Epoxy warehouse floors are standard in many warehouses and factories and are the pride of many plant managers. But that all changes when epoxy floor damage results due to the debris cart wheels pick up. It’s a problem that is not only unattractive but also a costly fix.
When material handling carts get heavy, harder wheels are often used. That’s because the harder the wheel, the easier it’s going to roll.
The problem is a more rigid wheel, like a heat-treated steel wheel, will be easy to roll – but it is going to tear up your floors — and you will have to live with the cost of repairing your floor every six months or so.
Even a standard concrete floor can get torn up by a hard wheel. And replacing and repouring sections of concrete gets expensive in terms of both cost and downtime.
Harder wheels also tend to pick up debris. Harder wheels like nylon and some hard plastics might be easier to roll initially, but they tend to pick up debris. This happens whether the cart is moved manually or moved by mobile equipment.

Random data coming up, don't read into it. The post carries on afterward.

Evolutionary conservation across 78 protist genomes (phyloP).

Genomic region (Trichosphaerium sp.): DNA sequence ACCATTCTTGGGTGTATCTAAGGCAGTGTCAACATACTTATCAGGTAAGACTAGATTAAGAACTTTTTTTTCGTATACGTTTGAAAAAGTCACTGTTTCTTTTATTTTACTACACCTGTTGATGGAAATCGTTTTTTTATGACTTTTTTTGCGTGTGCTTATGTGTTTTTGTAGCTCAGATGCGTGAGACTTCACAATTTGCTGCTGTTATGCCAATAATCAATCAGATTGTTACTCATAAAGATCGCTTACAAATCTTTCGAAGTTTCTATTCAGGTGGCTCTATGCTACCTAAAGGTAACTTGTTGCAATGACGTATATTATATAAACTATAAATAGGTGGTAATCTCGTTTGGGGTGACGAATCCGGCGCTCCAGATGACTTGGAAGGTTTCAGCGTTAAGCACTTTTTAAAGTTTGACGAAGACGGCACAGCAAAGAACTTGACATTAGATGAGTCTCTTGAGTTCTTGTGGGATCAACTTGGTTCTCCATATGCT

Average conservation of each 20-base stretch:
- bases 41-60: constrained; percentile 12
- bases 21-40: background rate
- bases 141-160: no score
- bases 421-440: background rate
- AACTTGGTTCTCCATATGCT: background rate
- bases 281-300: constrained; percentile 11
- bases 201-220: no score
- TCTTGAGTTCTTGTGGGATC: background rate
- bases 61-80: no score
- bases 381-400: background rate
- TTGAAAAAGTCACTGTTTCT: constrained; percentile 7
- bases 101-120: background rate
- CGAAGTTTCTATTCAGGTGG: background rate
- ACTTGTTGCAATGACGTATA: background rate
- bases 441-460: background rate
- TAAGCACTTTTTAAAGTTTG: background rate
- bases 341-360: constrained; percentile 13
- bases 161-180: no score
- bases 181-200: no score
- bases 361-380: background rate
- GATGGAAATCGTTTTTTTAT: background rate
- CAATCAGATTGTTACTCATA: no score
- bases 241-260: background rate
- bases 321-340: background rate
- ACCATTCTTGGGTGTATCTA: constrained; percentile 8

And once that debris collects, the constant bump-bump-bump as the wheel is rolling with all that junk attached causes the outside of the wheel to separate from the Hub. Now, you’re moving metal on concrete, which quickly leads to damage.
The nice thing about using softer materials like urethanes is that they reject debris better because of their rebound properties. Certainly, you can get some cheap urethanes that will act just like hard plastic, but the high-quality stuff will reject that debris as well.
On the flip side, if you go too soft and the cart has a lot of weight and stays for a long time in a stationary position, it tends to want to flatten out. This causes flat spots in the wheels, which can affect your roll.
Also, the softer the wheel, the larger your contact path, which is the surface area where the wheel meets the floor. A larger contact patch means you will have more scrubbing (the caster “scrubs” the floor when turning, causing friction that makes the wheel harder to turn) while also increasing the possibility of the tread marking the floor.